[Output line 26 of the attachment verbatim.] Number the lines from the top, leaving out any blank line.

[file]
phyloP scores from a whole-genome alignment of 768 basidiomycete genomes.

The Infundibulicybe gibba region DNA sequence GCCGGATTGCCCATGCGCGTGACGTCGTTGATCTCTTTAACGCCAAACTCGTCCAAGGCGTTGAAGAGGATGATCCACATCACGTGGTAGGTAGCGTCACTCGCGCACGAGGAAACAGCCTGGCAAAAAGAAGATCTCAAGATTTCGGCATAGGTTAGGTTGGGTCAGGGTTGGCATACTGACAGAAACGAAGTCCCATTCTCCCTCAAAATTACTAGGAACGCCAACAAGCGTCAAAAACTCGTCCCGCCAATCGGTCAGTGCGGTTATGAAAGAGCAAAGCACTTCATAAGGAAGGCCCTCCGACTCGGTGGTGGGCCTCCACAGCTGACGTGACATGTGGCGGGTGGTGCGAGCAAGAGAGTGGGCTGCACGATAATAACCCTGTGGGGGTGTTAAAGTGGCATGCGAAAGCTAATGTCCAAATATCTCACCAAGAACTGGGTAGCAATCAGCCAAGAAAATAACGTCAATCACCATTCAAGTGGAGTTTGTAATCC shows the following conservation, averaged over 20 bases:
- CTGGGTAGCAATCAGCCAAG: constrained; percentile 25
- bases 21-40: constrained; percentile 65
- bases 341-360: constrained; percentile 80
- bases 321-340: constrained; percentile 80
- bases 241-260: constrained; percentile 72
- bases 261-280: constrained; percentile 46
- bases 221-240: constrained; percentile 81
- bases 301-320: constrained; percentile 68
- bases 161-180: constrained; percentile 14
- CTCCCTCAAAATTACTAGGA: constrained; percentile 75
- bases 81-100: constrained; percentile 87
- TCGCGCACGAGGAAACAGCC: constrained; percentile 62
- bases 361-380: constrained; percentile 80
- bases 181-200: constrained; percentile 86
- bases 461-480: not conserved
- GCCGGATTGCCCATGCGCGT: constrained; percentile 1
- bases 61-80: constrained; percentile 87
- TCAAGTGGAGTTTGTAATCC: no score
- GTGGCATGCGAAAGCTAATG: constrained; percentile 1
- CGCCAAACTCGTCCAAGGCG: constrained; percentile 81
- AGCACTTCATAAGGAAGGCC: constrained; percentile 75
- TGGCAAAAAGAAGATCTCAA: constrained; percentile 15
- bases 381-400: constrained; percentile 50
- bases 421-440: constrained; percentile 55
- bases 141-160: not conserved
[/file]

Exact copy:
- bases 421-440: constrained; percentile 55